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Microsoft reveals Cortana, Windows Phone’s answer to Siri

After a lot of leaks and speculation, Microsoft has finally unveiled its virtual assistant for Windows Phone, which goes by the name of Cortana.

Redmond's answer to Siri and Google Now, the voice-powered services on iOS and Android, has been a long time coming – but apparently, that time has been well spent fine tuning Cortana's responses.

At least that's the case according to one AI expert who the BBC spoke to, Steve Young, who is professor of information engineering at Cambridge University.

Young observed that: "Siri and Google Now have a limited ability to extract the actual meaning from the words that somebody speaks... if you ask it [Siri] about something that it's not been previously programmed to understand it simply passes the word into a search engine."

"I understand that for Cortana Microsoft has done a lot of work to automatically learn a much wider range of semantics... so the expectation is that it will be able to understand a good deal more."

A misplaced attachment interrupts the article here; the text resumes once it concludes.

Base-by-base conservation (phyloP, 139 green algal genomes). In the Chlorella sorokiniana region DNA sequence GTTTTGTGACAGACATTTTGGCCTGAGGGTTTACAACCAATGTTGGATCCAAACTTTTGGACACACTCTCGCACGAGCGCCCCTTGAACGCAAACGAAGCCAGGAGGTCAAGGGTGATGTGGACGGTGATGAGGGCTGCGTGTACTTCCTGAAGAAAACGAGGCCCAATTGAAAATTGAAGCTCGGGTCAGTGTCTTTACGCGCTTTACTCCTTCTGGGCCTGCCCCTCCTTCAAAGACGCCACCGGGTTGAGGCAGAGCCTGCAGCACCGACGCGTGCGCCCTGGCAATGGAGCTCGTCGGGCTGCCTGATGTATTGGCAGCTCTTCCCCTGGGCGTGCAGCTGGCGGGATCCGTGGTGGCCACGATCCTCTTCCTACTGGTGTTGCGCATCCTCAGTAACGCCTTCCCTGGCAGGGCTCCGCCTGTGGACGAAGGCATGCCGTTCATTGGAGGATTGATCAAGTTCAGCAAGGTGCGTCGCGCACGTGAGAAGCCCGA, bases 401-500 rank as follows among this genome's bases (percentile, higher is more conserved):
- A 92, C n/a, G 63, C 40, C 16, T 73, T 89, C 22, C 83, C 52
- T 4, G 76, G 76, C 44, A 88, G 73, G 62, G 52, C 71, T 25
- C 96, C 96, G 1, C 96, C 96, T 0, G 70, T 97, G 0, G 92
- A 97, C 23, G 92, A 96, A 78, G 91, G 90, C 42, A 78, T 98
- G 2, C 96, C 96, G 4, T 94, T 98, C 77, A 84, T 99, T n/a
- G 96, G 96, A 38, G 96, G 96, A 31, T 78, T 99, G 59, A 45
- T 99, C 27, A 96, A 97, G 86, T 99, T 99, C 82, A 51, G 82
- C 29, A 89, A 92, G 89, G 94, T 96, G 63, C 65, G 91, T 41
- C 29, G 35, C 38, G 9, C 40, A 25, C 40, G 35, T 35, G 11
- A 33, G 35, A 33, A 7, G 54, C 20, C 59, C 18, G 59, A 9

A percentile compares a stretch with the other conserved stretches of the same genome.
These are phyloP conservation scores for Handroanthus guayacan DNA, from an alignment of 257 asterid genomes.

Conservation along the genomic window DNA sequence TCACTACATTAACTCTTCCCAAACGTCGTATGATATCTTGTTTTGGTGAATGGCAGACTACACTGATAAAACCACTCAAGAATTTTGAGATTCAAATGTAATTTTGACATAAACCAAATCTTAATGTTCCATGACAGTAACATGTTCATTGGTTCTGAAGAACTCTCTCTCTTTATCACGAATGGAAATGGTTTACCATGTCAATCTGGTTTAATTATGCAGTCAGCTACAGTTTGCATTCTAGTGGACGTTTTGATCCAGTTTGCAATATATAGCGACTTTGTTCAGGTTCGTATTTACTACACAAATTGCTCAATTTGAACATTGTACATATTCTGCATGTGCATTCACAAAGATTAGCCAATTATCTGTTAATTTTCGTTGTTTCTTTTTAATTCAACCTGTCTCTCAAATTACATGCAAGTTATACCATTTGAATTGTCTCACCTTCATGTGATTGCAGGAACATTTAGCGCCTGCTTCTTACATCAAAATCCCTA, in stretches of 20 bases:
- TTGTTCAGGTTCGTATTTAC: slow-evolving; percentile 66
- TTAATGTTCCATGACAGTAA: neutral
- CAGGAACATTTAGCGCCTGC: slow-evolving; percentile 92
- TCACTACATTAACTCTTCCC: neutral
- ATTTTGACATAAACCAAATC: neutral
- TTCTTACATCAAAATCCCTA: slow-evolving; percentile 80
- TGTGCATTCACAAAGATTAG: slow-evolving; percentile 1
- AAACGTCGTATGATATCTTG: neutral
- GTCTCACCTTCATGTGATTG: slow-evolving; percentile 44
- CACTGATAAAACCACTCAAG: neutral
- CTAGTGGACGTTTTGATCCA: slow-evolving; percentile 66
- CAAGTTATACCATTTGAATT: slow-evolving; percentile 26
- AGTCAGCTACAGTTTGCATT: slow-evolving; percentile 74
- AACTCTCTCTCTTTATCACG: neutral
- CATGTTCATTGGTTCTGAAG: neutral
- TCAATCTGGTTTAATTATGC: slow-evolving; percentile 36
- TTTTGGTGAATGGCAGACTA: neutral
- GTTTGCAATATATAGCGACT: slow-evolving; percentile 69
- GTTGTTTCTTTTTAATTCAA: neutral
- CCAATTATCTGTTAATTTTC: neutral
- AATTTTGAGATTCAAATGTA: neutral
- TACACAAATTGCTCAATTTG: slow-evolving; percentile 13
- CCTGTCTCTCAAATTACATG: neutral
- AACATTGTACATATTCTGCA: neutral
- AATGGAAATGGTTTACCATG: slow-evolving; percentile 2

Joe Belfiore demonstrated Cortana at Microsoft's Build conference, and at first glance, it does indeed appear to be a pretty clever piece of programming. For starters, when summoned it will automatically offer up suggestions of what the user might be looking to achieve based on their location, and previous usage pattern.

As had been previously rumoured, it can also tap into user data, if allowed – such as the calendar, emails, browsing history and so on – to build up information, again to allow it to better serve and anticipate user requests. Though some might not like the potential data mining angle here, which is why this bit is optional.

Belfiore showed off some smart tricks – for example, he asked Cortana what a friend had been up to, and the assistant produced that friend's page on Facebook. It (sorry, she – Cortana is "female" and named after the AI in the game Halo) can tap into other third-party apps as necessary, for example, Yelp when asked about good restaurants nearby.

There were hiccups in the demo, though, with some voice requests misinterpreted – but that's only to be expected at this stage. Belfiore noted that the system would improve with more users interacting with Cortana, as it learns – and you can also enter queries by text if they're proving troublesome for Cortana's virtual ears.

Belfiore noted: "Cortana isn't just a dry computer returning search results. Just as she has in the game Halo, Windows Phone's Cortana has a bit of personality. But you'll have to talk to her yourself to see what I mean by that. Or... I bet you'll be able to find some videos on the web pretty soon to see what I mean."

Cortana will be arriving with Windows Phone 8.1, but will initially only be available in the States as a beta. The UK and China will get it next, in the second half of 2014, followed by everyone else thereafter in 2015.